Thursday, December 22, 2011

Banana (Musa)

The many varieties of edible bananas all belong to the genus Musa. They are actually fast-growing tropical herbs, without a woody trunk or branches. Their large leaves lend a tropical look to any landscape, and their fast growth helps them bounce back fast after a hard freeze. Each leaf starts at ground level and grows up through the stem until it unfurls at the top. A few varieties have colorful foliage and are used mainly as ornamental plants.
Leaves on some varieties grow up to 8-10 feet long. The leaves can be used to wrap foods during cooking and they add flavor to the foods cooked inside them.
Plants multiply by means of underground rhizomes, so one plant becomes many over a period of years.
Growth and fruit production will be best if you allow only 2-3 stalks per clump to develop. Cut off any extras.
According to the California Rare Fruit Growers, most bananas flower after forming approximately 44 leaves. Dwarf varieties still send out the same number of leaves before flowering, they simply have shorter stems than tall-growing varieties. When the flower bud emerges from the top of the stalk, it is a massive arrangement of overlapping purple bracts that may weigh several pounds.
The bracts lift and fall away one at a time, revealing rows of flowers. I like to use the fallen bracts as salad bowls or fruit cups at tropical-themed parties.
Female flowers appear first and small bananas are already present at the base of each one. Fruits develop without any need for pollination.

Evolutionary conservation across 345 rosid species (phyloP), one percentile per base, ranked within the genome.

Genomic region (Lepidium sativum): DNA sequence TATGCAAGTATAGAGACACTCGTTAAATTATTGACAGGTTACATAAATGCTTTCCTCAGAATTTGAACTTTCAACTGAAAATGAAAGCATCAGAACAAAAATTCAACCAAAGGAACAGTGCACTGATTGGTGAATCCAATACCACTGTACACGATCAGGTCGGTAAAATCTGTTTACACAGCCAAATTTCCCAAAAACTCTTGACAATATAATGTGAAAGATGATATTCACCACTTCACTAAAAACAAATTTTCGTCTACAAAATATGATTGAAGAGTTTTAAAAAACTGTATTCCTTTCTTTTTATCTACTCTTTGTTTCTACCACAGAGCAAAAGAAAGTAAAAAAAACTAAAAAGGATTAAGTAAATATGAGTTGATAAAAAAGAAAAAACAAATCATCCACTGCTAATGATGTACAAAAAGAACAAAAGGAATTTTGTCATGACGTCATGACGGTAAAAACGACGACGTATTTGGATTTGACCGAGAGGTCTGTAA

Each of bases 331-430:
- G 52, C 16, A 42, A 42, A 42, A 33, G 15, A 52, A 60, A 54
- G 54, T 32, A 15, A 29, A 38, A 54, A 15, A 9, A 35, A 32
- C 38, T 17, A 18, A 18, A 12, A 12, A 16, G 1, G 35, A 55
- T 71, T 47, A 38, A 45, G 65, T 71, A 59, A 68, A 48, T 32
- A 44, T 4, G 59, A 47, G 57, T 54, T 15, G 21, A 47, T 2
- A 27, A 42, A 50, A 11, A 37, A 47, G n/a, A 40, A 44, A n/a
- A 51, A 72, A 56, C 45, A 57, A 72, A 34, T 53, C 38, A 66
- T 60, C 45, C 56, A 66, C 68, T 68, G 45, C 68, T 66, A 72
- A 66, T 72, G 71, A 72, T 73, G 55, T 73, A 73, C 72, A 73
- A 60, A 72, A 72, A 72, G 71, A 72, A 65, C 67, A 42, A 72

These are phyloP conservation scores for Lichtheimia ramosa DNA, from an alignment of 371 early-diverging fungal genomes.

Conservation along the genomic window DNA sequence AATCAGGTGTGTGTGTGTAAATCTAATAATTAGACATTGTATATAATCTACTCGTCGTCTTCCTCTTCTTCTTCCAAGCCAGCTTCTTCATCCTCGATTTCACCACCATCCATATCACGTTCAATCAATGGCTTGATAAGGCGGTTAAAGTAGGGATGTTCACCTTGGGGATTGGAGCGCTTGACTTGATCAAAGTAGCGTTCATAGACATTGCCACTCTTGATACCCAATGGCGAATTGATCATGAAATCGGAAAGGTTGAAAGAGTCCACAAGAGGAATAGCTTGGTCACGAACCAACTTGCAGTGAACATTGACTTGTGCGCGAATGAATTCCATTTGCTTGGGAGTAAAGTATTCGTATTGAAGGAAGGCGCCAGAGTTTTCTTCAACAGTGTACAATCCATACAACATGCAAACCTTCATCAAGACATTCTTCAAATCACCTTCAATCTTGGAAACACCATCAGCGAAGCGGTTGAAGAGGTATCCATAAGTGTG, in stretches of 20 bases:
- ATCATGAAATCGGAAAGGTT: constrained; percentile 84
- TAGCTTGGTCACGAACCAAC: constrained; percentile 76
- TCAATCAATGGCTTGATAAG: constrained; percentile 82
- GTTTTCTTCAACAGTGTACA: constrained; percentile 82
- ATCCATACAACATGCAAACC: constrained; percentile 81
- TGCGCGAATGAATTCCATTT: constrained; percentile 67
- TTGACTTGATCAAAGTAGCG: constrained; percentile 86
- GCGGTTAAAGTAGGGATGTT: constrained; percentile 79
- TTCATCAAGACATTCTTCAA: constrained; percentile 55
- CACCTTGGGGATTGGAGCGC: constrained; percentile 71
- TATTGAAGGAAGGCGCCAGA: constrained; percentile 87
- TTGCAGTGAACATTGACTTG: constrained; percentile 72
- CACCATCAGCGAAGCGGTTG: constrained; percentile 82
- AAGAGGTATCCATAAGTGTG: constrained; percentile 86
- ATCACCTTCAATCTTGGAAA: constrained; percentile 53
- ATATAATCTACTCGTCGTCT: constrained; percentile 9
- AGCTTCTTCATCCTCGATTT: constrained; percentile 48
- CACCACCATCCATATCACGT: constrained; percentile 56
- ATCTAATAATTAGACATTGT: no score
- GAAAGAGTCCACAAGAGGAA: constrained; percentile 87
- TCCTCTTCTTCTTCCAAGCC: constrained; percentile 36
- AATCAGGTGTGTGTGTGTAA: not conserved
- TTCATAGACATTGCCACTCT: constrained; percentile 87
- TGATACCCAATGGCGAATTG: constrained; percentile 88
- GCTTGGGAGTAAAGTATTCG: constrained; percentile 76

After several rows of females, the male flowers appear and can continue for weeks or months on a slowly elongating stem below the developing fruit. Once the male flowers start, the bud can be cut off and eaten. There are many banana flower bud recipes available online.
Plants can bloom at any time of the year, but they will need 4-5 months of warm weather after flowering for the fruit to fully develop. Once the first bananas start to ripen, the entire stalk is cut and brought inside for easier daily picking of the ripe fruit.

Bananas are native to southeast Asia, but are grown in tropical and sub-tropical regions around the world. They are durable plants that survive heat, drought, flood-waters and freeze, but they perform best in a consistently warm, moist environment. Plant in nutrient-rich soils and full sun for best growth.
Here's a short video of one of my banana plantings:


Missy said...

Great info Jim. They are very strictly controlled in Australia to prevent any diseases coming into the country and/or spreading. The home gardener can only grow one or two plants from certified stock to protect the farmer's crops.

Katlaya said...

I'm so excited. I bought a dwarf version a couple of years ago and it is now throwing out a pod for flowers! I can't wait. Hope I get some good bananas!

Grower Jim said...

Good for you Katlaya! I'm sure they'll be delicious!


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